The technique of using different compressors in different groups (or on individual instruments) during the mix is, of course, widely used but this is not the same as multi‑band compression. Kick drums and bass guitars both contain frequencies way outside the 'low frequency' band of a typical multi‑band compressor, so using an overall compressor on these instruments changes level but not spectral balance, whereas a multi‑band compressor changes spectral balance. By compressing groups of instruments in the way you suggest, you may well achieve a tighter sound, but you would be unlikely to obtain the same kind of overall spectral smoothing or increased volume that a multi‑band compressor could provide.
Although there are several analogue multi‑band compressors around, most seem to be digital these days, principally because the technology allows such huge flexibility, and the band filtering can be designed to minimise the phase‑shifting problems which are inherent in analogue filters. On top of that, digital systems provide more user convienences such as presets, memories, and so on, and the DSP power can be used to offer normalising, look‑ahead transient limiting, multi‑band stereo width control, and a host of other useful signal processing, all for an insignificant extra cost.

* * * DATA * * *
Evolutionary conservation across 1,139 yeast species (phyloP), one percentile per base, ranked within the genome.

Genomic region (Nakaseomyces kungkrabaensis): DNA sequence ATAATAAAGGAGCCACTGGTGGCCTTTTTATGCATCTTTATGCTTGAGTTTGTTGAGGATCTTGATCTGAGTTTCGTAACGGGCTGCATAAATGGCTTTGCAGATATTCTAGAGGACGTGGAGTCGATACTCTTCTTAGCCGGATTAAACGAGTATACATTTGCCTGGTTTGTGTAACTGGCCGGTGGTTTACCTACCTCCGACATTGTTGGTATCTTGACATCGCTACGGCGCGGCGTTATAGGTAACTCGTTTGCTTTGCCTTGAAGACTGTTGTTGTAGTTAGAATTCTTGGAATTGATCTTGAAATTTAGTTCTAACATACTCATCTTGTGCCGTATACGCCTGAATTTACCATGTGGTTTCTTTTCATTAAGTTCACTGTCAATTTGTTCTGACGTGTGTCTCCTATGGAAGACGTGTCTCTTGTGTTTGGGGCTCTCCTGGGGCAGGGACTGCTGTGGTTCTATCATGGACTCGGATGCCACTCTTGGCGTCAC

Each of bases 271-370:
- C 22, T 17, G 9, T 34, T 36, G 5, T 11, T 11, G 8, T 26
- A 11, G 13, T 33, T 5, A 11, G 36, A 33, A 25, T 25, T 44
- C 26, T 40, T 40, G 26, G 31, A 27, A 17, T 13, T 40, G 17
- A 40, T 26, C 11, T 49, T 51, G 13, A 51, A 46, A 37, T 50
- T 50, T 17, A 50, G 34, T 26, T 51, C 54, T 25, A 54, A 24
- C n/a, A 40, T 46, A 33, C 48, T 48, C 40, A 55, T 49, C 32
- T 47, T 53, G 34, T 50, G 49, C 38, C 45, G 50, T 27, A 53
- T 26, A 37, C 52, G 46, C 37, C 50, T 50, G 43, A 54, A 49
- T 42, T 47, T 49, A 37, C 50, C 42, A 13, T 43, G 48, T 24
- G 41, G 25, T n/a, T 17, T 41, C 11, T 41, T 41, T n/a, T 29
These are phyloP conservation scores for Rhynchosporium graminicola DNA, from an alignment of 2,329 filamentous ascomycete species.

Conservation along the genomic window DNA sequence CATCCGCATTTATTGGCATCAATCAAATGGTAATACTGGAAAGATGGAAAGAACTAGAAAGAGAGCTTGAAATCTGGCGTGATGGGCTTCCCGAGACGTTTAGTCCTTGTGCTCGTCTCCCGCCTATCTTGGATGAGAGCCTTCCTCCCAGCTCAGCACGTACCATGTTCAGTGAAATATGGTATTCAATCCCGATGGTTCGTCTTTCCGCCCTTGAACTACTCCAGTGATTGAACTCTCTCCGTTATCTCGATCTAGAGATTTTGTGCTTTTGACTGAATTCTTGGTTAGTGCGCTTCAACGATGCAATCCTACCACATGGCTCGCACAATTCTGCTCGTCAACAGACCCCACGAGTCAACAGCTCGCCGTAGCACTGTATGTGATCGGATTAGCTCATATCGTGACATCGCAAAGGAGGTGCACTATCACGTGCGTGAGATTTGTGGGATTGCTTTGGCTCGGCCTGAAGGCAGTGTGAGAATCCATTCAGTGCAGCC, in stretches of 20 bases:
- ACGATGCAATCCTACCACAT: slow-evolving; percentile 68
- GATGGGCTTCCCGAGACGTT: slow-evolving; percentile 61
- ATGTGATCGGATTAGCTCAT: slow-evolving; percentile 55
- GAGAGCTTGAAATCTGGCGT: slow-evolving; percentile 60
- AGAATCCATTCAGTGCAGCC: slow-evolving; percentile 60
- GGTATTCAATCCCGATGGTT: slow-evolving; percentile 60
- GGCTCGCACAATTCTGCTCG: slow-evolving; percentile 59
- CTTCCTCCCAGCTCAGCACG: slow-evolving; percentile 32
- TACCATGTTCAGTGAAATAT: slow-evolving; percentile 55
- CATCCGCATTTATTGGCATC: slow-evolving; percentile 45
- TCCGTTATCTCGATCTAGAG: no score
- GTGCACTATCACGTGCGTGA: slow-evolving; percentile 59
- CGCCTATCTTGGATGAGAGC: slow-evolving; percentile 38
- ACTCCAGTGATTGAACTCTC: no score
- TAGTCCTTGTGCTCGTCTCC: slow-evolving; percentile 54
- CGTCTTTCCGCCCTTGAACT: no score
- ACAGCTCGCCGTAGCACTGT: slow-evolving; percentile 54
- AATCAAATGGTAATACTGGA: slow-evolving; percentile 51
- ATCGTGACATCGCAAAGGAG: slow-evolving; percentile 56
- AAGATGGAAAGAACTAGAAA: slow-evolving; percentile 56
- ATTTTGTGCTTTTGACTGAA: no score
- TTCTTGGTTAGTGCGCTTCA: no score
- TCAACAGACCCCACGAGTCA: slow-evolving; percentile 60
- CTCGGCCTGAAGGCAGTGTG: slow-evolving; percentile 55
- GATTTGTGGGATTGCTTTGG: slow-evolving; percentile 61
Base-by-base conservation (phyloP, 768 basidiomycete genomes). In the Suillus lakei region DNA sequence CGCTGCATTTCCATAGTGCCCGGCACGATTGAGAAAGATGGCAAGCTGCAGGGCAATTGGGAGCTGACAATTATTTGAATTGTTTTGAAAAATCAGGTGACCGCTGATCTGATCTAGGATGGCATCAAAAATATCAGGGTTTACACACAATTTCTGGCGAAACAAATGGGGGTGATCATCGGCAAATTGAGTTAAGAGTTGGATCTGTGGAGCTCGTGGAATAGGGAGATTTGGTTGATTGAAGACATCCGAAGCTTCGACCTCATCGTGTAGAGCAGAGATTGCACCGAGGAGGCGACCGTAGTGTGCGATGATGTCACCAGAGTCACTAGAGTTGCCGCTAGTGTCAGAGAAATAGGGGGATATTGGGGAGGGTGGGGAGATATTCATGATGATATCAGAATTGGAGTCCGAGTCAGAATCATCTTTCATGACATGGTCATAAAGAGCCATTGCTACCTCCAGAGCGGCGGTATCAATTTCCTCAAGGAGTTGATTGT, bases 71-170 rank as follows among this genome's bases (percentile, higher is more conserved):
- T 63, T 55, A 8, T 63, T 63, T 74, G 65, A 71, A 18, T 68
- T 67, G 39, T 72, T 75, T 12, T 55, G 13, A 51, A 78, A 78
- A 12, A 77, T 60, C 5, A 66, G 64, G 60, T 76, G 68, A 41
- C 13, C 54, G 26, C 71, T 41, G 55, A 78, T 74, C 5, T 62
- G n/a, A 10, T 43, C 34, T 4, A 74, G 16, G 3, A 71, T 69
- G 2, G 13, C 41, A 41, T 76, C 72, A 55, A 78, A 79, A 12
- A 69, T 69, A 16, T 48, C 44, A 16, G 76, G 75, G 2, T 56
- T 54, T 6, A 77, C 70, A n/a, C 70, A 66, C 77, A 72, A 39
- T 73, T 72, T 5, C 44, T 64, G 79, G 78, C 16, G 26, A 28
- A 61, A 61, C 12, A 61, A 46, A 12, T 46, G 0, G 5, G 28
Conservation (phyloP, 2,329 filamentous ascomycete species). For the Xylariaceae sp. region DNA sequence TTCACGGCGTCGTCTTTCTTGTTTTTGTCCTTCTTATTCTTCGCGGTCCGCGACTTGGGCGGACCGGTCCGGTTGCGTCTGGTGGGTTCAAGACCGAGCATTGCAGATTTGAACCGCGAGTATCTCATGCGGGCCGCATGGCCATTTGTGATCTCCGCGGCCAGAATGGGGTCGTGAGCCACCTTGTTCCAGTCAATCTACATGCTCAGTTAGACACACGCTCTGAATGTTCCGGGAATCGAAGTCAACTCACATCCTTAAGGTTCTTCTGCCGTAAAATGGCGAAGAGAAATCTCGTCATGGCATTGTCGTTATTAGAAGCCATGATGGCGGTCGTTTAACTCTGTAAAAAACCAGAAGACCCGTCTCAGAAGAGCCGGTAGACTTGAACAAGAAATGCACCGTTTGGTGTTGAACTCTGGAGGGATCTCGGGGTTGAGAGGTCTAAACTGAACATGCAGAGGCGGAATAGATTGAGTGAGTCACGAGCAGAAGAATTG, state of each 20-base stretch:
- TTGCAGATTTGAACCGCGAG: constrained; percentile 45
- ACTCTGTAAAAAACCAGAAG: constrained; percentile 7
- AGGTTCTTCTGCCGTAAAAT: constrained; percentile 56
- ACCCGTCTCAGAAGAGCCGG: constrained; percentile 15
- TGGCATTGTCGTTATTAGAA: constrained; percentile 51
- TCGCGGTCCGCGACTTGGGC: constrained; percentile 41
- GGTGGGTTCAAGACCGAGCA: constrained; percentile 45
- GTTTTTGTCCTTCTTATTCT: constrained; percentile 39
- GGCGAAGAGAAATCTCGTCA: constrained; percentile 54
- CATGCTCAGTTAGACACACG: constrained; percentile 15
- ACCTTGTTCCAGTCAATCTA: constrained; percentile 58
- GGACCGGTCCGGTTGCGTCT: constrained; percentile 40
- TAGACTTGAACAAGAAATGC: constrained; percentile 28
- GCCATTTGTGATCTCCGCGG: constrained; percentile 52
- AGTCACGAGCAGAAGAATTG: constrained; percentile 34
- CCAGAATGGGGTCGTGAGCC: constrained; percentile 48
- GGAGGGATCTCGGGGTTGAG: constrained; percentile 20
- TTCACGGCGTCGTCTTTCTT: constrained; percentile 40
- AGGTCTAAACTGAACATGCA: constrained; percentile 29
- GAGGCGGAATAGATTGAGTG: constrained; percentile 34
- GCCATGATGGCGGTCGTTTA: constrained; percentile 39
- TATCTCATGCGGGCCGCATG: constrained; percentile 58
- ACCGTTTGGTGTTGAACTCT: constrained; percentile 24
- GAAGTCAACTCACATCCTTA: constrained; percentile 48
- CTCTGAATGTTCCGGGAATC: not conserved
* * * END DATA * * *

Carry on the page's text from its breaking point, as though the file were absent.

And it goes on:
However, as you suggest, there is something very nice about well‑designed valve processing (used appropriately), and a valve‑based multi‑band compressor would certainly have its supporters. But it is not quite as simple as buying the component parts and strapping them all together. The phase shifting inherent in the band splitting makes recombining the compressed signal a non‑trivial task, and the filter shapes and slopes have to be very carefully designed. Also, the individual compressors have to have their side‑chains linked in a complex way, so that the compression in each band relates to that of its neighbouring bands. This is to ensure that no one band becomes excessively compressed (or uncompressed), as this will also make recombining the signals very difficult and produce a rather strange and unnatural sound quality.
While I wouldn't want to put you off the idea of experimenting and building your own equipment, the design of a multi‑band compressor is not quite as simple as it might first appear. It also strikes me that a more pragmatic (albeit more expensive) approach might be to use a conventional digital multi‑band compressor followed (or preceded) by a valve preamp stage, to add the valve warmth you are looking for. For an all‑in‑one solution, take a look at the Drawmer DC2476 Masterflow (reviewed SOS October 1999), which is a very competent digital multi‑band compressor with excellent multi‑band valve emulation, allowing you to set the required amount of valve saturation for each band.